The parent company of Magna Entertainment Corp. said during a March 5 conference call that the racing and gaming company needs to sell off assets as quickly as possible to drive down debt, and may not be able to repay loans that are set to expire in May.
MI Developments, which controls MEC as a subsidiary of ultimate parent company Magna International, disclosed during the earnings conference call with analysts that it may once again need to lend financial support to keep MEC afloat as it strives to reduce debt.
Unlike a Feb. 29 MEC earnings conference call in which chairman and interim chief executive officer Frank Stronach conducted an abbreviated question-and-answer session, MID CEO John Simonetti spent significant time responding to queries about the struggling horseracing company.
“The results were not good,” Simonetti said of recent disclosures of MEC financials that declared the company had posted multimillion-dollar losses for the sixth straight year. “And the company continues to significantly under-perform. MEC’s board and management are aware of the ongoing multi-faceted operational challenges facing the company, which together with its significant debt load, continues to result in unacceptable and unsustainable losses.”
MID officials reported that MEC’s total outstanding debt has reached $247 million, and that it is unlikely the company will be able to satisfy a significant chunk of that load when certain loans mature May 31. Due on that date is the balance of an $80-million bridge loan MID extended last September to fund MEC business operations and pay mandatory interest payments, as well as a $100-million construction loan used to finance the ongoing redevelopment of Gulfstream Park.There is also a $40 million senior credit facility with a Canadian financial institution that is scheduled to mature March 31. According to company filings with the U.S. Securities and Exchange Commission, that loan is "secured by a first charge on the assets of Golden Gate Fields and a second charge on the assets of Santa Anita Park, and are guaranteed by certain subsidiaries of the company."
MEC last September unveiled a plan to sell racetracks and other assets in an effort to raise up to $700 million to pay down debt. Simonetti said the current U.S. real estate market has hampered efforts to realize significant results from the plan.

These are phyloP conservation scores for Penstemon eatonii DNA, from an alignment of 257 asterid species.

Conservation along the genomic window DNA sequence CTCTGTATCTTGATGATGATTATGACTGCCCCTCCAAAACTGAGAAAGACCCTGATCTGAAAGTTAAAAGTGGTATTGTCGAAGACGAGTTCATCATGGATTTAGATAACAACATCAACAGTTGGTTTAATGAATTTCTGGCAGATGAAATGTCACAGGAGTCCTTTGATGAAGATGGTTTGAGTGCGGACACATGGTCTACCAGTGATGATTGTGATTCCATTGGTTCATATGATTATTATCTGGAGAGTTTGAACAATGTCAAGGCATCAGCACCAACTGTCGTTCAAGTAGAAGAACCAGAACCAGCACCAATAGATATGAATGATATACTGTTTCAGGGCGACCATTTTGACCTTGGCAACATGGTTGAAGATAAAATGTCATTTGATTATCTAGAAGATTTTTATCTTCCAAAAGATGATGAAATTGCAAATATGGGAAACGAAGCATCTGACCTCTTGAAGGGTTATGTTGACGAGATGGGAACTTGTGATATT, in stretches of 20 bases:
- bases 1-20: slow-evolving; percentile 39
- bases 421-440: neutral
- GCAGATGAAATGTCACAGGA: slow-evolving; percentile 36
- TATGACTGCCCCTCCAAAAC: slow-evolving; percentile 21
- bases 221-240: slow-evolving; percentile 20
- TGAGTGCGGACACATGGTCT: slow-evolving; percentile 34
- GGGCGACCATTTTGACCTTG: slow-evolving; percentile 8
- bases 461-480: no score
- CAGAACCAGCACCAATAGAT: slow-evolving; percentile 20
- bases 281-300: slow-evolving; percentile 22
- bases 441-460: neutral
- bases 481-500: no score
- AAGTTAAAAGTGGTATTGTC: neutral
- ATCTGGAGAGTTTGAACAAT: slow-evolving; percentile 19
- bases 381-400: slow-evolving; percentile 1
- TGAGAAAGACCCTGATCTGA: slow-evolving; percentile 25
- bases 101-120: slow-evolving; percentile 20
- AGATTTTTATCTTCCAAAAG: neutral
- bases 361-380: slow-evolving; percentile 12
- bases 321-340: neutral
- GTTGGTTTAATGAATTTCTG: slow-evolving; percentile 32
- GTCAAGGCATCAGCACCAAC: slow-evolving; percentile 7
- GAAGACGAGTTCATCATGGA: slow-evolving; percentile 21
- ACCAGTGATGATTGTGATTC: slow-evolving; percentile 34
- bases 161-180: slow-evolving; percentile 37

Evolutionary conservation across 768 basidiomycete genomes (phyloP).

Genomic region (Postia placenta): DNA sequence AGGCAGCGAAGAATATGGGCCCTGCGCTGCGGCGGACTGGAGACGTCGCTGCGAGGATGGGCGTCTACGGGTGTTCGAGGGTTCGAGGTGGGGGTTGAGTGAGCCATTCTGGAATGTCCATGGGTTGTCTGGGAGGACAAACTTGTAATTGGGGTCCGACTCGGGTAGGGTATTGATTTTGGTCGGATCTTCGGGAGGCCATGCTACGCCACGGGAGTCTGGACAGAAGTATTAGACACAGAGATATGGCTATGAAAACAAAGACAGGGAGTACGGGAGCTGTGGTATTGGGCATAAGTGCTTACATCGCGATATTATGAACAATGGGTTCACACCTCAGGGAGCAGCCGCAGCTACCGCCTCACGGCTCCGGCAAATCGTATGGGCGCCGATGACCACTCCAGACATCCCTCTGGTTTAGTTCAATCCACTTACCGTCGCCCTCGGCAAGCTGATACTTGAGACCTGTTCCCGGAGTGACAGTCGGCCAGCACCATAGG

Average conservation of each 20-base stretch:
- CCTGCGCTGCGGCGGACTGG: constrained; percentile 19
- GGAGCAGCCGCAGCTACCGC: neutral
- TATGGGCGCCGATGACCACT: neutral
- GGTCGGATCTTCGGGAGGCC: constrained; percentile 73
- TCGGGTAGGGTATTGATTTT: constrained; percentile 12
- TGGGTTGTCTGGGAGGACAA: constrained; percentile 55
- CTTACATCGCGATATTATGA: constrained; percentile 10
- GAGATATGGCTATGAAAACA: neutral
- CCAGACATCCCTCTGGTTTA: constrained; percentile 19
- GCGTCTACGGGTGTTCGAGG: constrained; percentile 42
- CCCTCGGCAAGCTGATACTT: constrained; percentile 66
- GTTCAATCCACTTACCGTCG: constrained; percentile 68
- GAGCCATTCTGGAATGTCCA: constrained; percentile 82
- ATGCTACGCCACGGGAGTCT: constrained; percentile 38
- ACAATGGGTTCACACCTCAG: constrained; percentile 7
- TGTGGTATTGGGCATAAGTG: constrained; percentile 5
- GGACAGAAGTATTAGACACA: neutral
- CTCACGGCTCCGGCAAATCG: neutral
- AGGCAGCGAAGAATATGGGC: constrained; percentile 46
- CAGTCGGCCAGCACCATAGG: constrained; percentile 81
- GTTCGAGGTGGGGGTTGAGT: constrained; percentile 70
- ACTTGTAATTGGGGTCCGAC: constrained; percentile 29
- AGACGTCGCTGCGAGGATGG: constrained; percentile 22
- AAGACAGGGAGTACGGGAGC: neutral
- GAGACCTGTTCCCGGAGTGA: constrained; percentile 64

“Given the state of the overall U.S. economy, MEC couldn’t have picked a worse time over the past two years to try to sell significant blocks of real estate,” he said.
Simonetti wouldn’t give specifics on what help MEC may receive from MID, which, like Magna International, is chaired by Stronach.
“I think MEC needs to sell a lot of assets in a very short period of time,” he said. “Is that period of time over the next month, or over the course of the next eight to 10 months? I think they should, as quickly as they can. But even so…we will take the time to consider alternatives.”
One analyst resurrected a question frequently asked at MEC conference calls--that of when a permanent CEO will be hired for the company. Stronach is currently in his third stint as interim CEO of MEC, which has seen five such executives come and go since 2000.
“It’s a unique business and trying to find someone with all of those talents hasn’t been easy,” Simonetti said. “There are few horsemen with that knowledge of that industry, to really bring more of a business view of how to run that business. It’s not solely horses -- it’s slots, it’s gaming, it’s entertainment. Then you have the technology side of the business as well. It’s difficult for MEC to find someone with that broad knowledge.
“Having said that, I think MEC has arrived at a point where maybe what you need there is someone with a lot more, at least in the short term, someone with some turnaround experience. And that would take a critical look at all of the operations, and how to best package this company going forward, and then start growing again.”
Another regular topic during company conference calls is the disappointing performance of Gulfstream, with slots revenue failing to meet all expectations. Simonetti said discussions with experts have analyzed the pros and cons of the racino set-up.
“They have said, clearly, the slots operation has to be separate from the clubhouse and built differently,” he said. “At the same time, we do have conversations with gaming people who see upside to the slots operations as they are today, and so if you can strike the right partner or reconfigure things properly at Gulfstream, we still believe that you can get those net wins up and produce a profit there.”
The question-and-answer period also featured an exchange with MID antagonist David Einhorn of hedge fund Greenlight Capital, which is believed to hold about a 10% stake in MID. Greenlight has in the past asked MID to sell off its MEC holdings, and in late 2006 lost a Canadian lawsuit in which it claimed the company improperly used investor funds to build MEC’s racing empire. An appeal on that decision is scheduled to be heard in April.
In seeking updates about several proposals he made in 2004, Einhorn asked Simonetti if the company was working to “minimize the possible adverse impact” of MID’s investment in MEC.
“Clearly, they have issues. Everybody knows that,” Simonetti said. “But at the end of the day, David, right from the start we had a significant investment, which we made very clear. We think there is still opportunity there, although I will admit it has been trying to get them to turn around and improve the operations. Whatever financing we have put in place, we have done so prudently. And we will have to see what we do this go around.”
Despite the trials of MEC, MID reported a profit for 2007, though at $39.5 million, it was 34% lower than the $59.9 million realized in 2006. Year-over-year revenue increased 7.6% to $794.6 million.